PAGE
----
• Main mode.
• The Initiator proposes policies by sending one or more Security Association proposals.
• Uses 5 messages between the initiator and the responder to establish IKE SA.
• Most current VPN implementations default to using main mode.
• Aggressive mode.
• Uses only three messages to establish IKE SA.
• The first two messages in Aggressive mode exchange include almost everything required to form IKE SA.
• Quicker than Main Mode, but endpoint identities are exchanged in Clear-Text.
• Step1: Five basic items need to be agreed
• Hash algorithm: MD5 or SHA (Secure Hash Algorithm).
• Encryption algorithm: DES, 3DES, AES with various key lengths. (Longer is better for keys).
• Diffie-Hellman (DH) group: Group 1 uses 768 bits, group 2 uses 1024, and group 5 uses 1536.
More secure DH groups are part of the next-generation encryption (NGE):
Group 14 or 24: Provides 2048-bit
Groups 15 and 16: Support 3072-bit and 4096-bit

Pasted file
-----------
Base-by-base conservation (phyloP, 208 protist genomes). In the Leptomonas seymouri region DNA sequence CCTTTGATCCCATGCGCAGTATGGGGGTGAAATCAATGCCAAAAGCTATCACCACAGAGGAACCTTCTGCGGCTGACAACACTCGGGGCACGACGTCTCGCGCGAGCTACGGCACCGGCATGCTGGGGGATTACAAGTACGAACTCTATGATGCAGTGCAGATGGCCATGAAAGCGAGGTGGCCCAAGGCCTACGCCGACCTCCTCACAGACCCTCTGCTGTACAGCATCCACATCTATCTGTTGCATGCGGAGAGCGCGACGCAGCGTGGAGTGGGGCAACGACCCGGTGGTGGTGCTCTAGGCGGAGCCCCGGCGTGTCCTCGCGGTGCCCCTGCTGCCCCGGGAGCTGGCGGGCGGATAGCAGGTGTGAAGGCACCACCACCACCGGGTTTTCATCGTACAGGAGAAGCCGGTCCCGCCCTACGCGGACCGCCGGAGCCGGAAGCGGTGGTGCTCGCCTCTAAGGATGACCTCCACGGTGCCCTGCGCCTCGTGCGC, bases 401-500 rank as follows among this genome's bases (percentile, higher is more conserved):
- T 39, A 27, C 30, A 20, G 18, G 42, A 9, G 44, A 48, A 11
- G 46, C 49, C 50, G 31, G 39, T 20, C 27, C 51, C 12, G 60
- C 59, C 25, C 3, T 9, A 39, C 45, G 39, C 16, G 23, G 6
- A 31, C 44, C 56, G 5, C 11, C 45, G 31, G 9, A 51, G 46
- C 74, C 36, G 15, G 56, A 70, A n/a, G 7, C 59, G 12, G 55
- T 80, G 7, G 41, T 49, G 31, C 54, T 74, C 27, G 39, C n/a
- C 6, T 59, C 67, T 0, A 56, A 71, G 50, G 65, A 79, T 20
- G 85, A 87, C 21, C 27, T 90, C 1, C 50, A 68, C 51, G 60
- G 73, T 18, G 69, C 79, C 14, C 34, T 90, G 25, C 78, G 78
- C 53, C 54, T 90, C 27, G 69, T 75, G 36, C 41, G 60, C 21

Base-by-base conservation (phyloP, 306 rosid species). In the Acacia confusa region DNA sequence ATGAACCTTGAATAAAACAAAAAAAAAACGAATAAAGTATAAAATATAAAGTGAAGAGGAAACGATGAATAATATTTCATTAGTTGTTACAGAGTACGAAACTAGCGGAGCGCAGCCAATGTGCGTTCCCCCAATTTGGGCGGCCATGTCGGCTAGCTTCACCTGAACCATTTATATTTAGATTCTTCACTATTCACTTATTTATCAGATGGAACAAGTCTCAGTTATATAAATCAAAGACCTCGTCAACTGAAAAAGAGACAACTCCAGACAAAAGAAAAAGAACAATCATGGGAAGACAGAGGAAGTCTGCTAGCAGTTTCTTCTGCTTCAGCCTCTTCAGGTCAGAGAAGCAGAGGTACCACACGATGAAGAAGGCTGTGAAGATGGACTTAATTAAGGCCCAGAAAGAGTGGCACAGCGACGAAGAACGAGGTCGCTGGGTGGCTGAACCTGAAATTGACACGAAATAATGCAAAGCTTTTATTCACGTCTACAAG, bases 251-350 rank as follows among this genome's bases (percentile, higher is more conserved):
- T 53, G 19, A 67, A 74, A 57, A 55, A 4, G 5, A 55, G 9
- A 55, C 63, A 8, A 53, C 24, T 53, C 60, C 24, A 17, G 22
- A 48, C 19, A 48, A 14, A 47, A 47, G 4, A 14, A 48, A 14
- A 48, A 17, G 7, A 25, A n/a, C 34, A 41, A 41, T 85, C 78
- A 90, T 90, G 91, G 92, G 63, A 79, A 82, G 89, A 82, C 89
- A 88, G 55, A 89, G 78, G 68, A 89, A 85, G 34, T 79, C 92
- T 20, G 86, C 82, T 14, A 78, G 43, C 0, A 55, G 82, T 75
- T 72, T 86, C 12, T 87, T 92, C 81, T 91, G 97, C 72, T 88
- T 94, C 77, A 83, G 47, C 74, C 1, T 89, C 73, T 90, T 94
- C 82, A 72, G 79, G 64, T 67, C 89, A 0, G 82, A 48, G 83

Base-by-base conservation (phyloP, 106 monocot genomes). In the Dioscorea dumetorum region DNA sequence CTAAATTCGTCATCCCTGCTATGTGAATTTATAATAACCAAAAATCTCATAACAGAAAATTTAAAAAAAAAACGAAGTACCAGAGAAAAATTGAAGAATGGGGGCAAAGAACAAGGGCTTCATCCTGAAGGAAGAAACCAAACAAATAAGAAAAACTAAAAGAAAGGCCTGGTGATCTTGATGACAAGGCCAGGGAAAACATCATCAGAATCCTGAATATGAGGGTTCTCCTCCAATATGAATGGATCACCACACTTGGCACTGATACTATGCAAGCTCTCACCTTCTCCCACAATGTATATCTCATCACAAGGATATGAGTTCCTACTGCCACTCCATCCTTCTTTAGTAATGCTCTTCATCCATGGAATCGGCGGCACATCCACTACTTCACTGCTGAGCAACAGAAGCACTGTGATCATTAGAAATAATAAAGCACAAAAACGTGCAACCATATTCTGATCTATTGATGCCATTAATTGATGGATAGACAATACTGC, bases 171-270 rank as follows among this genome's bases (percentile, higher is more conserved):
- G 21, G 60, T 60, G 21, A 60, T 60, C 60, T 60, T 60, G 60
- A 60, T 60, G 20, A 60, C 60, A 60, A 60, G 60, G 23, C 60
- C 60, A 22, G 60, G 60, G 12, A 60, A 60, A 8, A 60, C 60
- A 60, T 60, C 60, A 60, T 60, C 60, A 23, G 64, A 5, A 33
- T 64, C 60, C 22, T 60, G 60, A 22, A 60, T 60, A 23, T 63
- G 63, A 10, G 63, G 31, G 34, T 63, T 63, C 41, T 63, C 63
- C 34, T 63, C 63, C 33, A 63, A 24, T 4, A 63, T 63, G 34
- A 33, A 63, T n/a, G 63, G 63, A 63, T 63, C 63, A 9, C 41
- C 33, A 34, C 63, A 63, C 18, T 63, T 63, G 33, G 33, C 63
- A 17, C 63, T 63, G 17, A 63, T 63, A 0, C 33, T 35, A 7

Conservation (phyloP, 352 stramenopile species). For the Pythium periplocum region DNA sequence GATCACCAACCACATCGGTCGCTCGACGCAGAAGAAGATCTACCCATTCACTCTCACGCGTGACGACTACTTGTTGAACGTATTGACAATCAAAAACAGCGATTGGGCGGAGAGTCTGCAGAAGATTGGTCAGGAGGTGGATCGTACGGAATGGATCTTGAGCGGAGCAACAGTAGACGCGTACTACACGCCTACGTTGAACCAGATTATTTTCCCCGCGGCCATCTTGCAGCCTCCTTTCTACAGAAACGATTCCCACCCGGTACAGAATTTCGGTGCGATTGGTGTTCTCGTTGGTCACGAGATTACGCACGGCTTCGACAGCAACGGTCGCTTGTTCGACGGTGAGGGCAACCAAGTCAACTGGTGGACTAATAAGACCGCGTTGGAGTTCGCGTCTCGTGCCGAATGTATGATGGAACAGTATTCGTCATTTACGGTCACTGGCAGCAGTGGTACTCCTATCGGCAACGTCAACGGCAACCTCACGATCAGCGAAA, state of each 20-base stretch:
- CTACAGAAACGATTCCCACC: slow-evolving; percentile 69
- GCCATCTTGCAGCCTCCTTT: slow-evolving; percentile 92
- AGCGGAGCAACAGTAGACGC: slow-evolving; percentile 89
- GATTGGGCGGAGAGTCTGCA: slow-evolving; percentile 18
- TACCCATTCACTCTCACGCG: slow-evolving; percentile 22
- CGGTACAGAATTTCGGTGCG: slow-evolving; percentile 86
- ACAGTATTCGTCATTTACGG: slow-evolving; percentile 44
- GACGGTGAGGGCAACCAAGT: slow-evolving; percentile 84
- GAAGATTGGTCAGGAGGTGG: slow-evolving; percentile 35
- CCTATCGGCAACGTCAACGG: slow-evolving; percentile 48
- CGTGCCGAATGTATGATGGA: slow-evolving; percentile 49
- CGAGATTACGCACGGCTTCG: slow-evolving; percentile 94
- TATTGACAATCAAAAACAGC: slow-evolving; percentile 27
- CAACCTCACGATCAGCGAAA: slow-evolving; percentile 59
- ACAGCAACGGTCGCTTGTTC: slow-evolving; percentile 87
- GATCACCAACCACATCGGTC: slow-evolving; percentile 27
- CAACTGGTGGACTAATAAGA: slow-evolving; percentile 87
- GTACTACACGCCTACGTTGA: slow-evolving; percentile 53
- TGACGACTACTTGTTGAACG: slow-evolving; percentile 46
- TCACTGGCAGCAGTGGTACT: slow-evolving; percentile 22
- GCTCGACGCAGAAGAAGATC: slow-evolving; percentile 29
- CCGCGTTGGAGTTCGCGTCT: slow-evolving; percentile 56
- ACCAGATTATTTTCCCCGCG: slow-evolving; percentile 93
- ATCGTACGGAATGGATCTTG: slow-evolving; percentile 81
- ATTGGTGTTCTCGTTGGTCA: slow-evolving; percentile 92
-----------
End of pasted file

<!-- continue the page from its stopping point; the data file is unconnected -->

Group 19 or 20: Supports the 256-bit and 384-bit ECDH groups respectively
- The purpose of DH is to generate shared secret keying material (symmetric keys).
- It is important to note that the DH exchange itself is asymmetrical (and is CPU intensive).
• Authentication method: PSK or RSA signatures.
• Lifetime: How long until this IKE Phase 1 tunnel should be torn down.
The default is one day, listed in seconds.
This is the only parameter that does not have to exactly match with the other peer to be accepted.
A shorter lifetime is considered more secure.
• Step2: Run the DH Key Exchange.
• To have symmetrical keying material.
• Step 3: Authenticate the Peer.
• Peers authenticate each other by method they agreed upon.
• All IKE phase 2 negotiantions are secured by the phase 1 tunnel.
• IKE Phase 2 tunnel is called Quick mode.
• The IKE Phase 2 tunnel really creates two one-way tunnels: one from R1 to R2 and one from R2 to R1.